IN preface to the few remarks it is necessary to make upon the conduct of the audit of Underwriting Accounts, it may not be superfluous to point out the benefit that such an audit confers both upon the agent and his "names." The former, though thoroughly equipped to deal with the technicalities of underwriting, may not, and in fact cannot be expected to, possess such a complete acquaintance with the theory and principles of account as the peculiar nature of the business requires; but even though he may possess such knowledge, it is more than possible that his "names themselves, or at least some of them, may not, and may endeavour to exercise their independent judgment against that of their agent, with the possible result of weakening their financial position. Consequently the employment of professional Auditors accountable to the “names must necessarily relieve the agent of considerable responsibility, he being able to strengthen and shield his exercise of restraint behind the authority of the former; moreover, the advantage to him of having the accounts as between himself and his "names periodically certified by experts on behalf of the latter, and so effectually preventing the possibility of a dispute arising upon them in the future, is obvious.
The benefit conferred by such an audit upon the " names themselves is many-sided. In the first place, they, being in the
position of principals who have delegated to their agent very considerable powers, both for the handling of assets and the incurring of liabilities, and who in many cases take no direct cognisance of the course of the transactions to which they have been made a party, should, in justice to themselves, see that they are in a position to obtain periodically a clear and accurate record of their dealings and statement of their position, certified to by a competent and unbiassed observer. In the second place, such an Auditor, by virtue of his experience, will be enabled to afford much sound and valuable advice upon such difficult and vitally important questions as the prudent withdrawal of profits and the proper accumulation of funds.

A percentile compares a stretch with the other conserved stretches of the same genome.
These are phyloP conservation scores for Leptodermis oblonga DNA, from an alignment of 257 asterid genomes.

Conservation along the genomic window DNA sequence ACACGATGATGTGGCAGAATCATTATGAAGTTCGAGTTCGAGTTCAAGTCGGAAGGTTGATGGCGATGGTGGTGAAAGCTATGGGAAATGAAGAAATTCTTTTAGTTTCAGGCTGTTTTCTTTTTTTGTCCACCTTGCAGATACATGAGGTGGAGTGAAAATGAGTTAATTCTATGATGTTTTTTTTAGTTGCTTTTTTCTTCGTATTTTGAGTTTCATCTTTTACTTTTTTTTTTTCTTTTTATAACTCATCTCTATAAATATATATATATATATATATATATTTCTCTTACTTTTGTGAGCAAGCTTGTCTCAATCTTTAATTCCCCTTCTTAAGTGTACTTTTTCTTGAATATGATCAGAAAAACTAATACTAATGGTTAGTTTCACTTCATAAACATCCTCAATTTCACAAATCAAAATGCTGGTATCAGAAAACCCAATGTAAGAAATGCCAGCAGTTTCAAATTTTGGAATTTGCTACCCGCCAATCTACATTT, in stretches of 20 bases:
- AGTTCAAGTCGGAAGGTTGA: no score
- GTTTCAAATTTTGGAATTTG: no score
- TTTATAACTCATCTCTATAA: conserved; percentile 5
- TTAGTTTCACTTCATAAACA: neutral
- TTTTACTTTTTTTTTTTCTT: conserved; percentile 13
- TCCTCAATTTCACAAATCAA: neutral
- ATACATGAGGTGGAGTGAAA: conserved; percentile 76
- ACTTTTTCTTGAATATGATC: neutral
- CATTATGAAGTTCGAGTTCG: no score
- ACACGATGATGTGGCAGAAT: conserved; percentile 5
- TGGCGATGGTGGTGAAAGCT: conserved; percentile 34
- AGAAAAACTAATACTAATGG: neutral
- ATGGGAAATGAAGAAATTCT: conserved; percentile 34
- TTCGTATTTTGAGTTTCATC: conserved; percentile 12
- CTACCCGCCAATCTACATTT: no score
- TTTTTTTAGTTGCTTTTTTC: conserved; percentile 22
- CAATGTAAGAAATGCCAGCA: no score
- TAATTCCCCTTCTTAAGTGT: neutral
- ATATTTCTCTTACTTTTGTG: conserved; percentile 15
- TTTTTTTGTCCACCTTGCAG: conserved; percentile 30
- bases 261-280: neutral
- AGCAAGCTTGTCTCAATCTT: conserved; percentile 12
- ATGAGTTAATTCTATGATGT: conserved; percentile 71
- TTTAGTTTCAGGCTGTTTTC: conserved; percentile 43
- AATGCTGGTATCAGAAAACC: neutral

Turning now to the audit itself. It is intended here merely to endeavour to outline the main and essential features of the conduct thereof, leaving the amount of detail and the addition or exclusion of certain factors determinable according to the nature and extent of the business under examination and the particular circumstances of the case.
It is not often possible, owing to the magnitude of detail involved in underwriting, to carry out a complete check on every item, and consequently the first duty of the Auditor will be to ascertain whether a good and efficient system of internal check is in operation, and, if none such exist, to institute one that will be satisfactory at the same time to himself and to the underwriter. What is suggested here is a system of internal check, which has been found by experience to be very effective in its results. This consists of an analysis of the items in the Brokers' Ledger other than those relating to cash and discount. (The form of the Brokers' Ledger appearing on page 52 affords, by reason of the columns in which the monthly totals of the account are extended, material facilities for the carrying out of this system.) It is obvious that the totals of the monthly